Story by Barbara Russell• Photos of Pam Morris by Shelia Scott
The first time Pam Moore and her husband, Rusty, became a host family for a foreign exchange student, she didn’t know what to expect. “I thought I would just enjoy somebody from another culture,” she said, “but I got much more that that! It’s the love, the relationship, the travel,” she said. “It gives me another family!” She couldn’t hide her enthusiasm. Moore enjoys being a host so much that she has hosted four students, and she will host another student this school year. “Students love and become immersed in this country,” she says. And it’s obvious that they are immersed in her family and her heart. “I laugh a lot about their language,” she says, “and they laugh at
mine, as we try to pronounce words correctly. They are in awe of the WalMarts….so amazed that you can buy tires and food in the same store! And they want to go back home and open a Dairy Queen and a Krispy Kreme!” A group of photos hangs on the living room wall. Pictures of her exchange students are in the grouping along with pictures of the Moore’s children and grandchildren. These students have definitely become part of the family, and when they return home they stay in touch. “All of my students have come back to visit,” Moore says, with a delightful look on her face. She names them: Jamile, Marlene, Laura, Carla and Anna. “They work to pay for their airfare, and one worked in an ice cream shop to pay for hers.”
When Moore first became involved with exchange students, she didn’t dream that it would open the door for her to also travel to visit other countries. But when you’ve got friends who are like family in another country – you find a way to visit them. “Air fare is really all it cost,” she said. She has stayed with the families of each of her exchange students, and yes, she was treated just like family. “I never traveled before, but now I’ve been to Germany, Mexico, Jamaica, Panama, Portugal and France. I plan on doing that in Spain this coming year, so that gives me another country to visit.” Through the organization: International Experience (iE-USA), high school students from around the world are placed with carefully vetted host families while attending local, private or public high schools for a semester or a full academic year. Moore has become iE-USA’s local coordinator for Effingham County.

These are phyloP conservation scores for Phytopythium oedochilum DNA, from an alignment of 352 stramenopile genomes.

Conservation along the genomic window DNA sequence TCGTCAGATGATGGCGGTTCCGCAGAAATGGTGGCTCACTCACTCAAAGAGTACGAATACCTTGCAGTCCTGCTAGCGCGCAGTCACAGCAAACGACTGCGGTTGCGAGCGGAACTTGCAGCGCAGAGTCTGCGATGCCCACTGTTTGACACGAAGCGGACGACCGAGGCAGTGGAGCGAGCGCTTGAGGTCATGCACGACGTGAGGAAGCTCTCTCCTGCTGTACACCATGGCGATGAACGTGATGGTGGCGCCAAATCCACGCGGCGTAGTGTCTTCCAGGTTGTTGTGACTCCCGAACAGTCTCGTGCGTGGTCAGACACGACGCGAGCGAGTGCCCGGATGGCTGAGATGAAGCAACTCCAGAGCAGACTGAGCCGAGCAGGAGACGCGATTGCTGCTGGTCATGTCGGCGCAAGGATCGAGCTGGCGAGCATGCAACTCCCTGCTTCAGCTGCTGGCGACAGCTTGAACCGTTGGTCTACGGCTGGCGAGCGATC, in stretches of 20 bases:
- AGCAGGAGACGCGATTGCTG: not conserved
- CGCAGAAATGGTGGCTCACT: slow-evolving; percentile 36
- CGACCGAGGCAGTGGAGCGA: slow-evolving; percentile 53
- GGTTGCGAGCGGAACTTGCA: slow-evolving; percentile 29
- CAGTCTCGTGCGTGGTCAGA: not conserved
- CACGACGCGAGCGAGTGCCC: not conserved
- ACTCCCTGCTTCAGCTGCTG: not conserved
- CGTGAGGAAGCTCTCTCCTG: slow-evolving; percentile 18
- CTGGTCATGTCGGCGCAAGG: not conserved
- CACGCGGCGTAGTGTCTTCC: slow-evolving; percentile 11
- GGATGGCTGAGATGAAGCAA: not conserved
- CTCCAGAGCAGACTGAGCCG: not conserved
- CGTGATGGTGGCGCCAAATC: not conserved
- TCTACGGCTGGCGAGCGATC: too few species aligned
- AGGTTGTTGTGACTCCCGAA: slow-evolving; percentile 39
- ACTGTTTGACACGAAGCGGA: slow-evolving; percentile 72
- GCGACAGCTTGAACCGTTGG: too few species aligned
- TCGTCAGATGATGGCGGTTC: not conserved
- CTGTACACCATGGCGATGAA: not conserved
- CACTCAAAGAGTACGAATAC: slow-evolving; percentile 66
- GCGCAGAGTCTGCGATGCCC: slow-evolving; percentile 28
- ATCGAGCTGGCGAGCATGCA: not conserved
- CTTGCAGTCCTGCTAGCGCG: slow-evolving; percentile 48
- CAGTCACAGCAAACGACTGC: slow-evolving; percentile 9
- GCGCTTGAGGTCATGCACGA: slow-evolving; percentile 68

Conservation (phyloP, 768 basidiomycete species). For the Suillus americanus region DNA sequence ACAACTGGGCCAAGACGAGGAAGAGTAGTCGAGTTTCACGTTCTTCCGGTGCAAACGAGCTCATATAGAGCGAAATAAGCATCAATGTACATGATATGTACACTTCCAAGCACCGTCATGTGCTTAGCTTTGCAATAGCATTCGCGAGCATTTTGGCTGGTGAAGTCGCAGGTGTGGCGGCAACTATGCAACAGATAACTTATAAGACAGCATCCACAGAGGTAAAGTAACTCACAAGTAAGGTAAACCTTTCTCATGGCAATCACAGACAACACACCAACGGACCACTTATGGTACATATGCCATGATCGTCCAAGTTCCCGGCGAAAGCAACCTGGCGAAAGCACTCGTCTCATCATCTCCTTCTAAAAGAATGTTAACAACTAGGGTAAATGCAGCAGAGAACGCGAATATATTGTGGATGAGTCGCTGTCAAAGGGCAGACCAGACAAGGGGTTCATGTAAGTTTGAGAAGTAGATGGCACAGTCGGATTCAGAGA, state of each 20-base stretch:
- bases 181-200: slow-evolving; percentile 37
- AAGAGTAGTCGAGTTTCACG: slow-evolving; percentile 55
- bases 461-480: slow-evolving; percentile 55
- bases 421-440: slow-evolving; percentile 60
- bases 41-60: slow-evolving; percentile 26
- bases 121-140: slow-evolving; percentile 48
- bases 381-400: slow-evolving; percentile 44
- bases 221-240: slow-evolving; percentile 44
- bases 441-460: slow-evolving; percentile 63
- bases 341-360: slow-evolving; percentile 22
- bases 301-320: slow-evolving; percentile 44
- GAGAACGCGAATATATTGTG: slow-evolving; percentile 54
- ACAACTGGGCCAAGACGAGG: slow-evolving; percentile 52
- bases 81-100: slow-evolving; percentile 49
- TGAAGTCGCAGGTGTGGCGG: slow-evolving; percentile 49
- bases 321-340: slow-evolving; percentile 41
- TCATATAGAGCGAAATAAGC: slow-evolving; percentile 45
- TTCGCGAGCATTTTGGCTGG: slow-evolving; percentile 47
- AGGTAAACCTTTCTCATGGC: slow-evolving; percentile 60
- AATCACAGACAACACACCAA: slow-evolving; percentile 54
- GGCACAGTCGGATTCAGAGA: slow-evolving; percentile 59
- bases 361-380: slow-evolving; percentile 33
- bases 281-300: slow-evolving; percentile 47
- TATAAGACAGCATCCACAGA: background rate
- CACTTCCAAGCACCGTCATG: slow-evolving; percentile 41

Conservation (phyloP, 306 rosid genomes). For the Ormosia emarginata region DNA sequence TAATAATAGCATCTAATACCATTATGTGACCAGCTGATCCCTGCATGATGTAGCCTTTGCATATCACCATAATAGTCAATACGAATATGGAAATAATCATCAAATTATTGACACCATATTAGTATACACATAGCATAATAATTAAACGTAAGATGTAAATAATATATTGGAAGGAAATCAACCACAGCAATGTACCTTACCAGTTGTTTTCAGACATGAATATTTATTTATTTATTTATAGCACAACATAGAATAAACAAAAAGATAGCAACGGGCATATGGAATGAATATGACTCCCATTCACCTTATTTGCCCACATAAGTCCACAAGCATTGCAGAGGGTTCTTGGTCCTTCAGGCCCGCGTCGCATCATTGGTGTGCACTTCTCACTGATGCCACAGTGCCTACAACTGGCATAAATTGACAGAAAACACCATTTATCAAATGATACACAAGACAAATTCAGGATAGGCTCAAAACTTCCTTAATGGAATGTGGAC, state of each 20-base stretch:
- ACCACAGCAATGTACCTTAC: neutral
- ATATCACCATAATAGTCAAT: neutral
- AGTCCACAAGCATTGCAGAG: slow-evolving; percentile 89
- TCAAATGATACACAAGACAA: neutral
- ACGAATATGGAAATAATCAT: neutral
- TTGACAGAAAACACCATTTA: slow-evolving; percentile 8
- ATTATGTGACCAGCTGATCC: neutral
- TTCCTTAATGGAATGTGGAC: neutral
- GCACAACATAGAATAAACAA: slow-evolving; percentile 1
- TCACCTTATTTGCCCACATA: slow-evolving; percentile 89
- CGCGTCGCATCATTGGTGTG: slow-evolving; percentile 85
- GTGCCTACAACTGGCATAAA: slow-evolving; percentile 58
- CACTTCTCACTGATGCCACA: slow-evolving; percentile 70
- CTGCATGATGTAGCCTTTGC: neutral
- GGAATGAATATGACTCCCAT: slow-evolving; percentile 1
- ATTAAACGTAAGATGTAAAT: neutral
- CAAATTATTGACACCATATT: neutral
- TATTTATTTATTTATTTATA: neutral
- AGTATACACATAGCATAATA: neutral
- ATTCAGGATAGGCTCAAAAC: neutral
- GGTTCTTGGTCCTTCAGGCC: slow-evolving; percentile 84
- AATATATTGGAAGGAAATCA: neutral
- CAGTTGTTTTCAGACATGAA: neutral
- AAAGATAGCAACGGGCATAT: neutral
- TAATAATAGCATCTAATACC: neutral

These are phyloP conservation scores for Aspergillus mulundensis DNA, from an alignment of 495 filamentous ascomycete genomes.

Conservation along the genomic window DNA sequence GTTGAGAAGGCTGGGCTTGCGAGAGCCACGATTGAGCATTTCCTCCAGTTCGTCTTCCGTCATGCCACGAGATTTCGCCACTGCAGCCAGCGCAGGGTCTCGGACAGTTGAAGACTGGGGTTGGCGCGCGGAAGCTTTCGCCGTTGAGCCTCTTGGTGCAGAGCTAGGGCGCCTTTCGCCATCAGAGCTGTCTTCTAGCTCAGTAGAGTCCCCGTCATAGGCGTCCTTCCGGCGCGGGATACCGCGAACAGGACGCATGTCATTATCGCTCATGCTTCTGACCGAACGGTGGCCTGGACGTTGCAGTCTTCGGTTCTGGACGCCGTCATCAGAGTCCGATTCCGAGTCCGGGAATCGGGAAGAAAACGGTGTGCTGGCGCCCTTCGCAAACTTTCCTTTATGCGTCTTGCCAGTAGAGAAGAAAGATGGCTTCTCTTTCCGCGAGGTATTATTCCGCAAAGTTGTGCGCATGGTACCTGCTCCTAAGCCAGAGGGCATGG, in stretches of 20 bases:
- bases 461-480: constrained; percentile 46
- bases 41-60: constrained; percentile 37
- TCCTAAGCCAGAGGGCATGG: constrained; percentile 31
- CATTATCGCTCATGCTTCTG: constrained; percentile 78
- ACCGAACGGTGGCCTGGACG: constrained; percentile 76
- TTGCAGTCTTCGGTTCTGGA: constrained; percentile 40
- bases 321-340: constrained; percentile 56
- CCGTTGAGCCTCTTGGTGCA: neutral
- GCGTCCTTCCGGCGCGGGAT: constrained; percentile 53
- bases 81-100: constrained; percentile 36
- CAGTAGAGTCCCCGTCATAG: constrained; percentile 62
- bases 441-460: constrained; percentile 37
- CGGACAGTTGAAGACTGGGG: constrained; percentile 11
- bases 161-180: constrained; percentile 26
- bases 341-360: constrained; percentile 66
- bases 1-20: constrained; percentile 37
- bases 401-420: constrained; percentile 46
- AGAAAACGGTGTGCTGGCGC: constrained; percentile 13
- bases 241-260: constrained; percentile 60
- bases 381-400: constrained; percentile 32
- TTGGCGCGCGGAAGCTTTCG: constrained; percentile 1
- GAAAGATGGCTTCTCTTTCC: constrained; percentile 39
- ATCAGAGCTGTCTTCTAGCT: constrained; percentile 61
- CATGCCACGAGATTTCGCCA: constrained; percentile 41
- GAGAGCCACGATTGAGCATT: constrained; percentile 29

These students originate from many countries around the world including Germany, Thailand, Serbia, Montenegro, Italy, Poland, Finland, Spain, Colombia, Iceland, Austria, Switzerland, France, Russia, Myanmar and China! “It’s a great way to learn about another culture,” Moore says. Students provide their own spending money for all their personal expenses including school and sports fees, personal entertainment, clothes and souvenirs. Host families provide a safe, caring home, three meals a day and a private or shared bedroom (with a host sibling of the same gender). The students seem to adapt well in school. “We encourage them to participate in school sports and clubs, as 90% of their schools do not have school sports, only club sports,” says Moore, “and they like the school spirit.” On the downside, they love the culinary arts, which our schools don’t teach, and the humidity takes some getting used to for those who participate in sports. But they love being with their new friends, and many write to each other when they return home. Some even come back for a visit. Anyone interested in becoming a host family can complete an easy online application at iE-USA.org. Every effort is made to pair host families with students who will be compatible. An online application will ask for information about your community, home, family and special interests. Is your family active? Sporty? Musical? This information will be used to help suggest several students who will be a great fit with your family. “You can apply any time of the year, but Effingham County only takes exchange students at the beginning of the school year,” says Moore. “I always host, so I get mine (her application) in by June 1, which is the deadline.” iE-USA also has a program for American students who want to experience another culture. This summer they offer a three week homestay program in Germany during June – August. Students will stay with a carefully screened and selected German host family. Students must be between the ages of 15-18 and be able to travel solo. The cost is $1,000 (airfare excluded), and full scholarships are available for iE host siblings. With an organization like iE-USA, the world doesn’t seem like such a huge place, and with the special relationships that are formed, people may find out that even though we live in countries that are far apart, that we are more the same than different.
For more information about iE International Experience: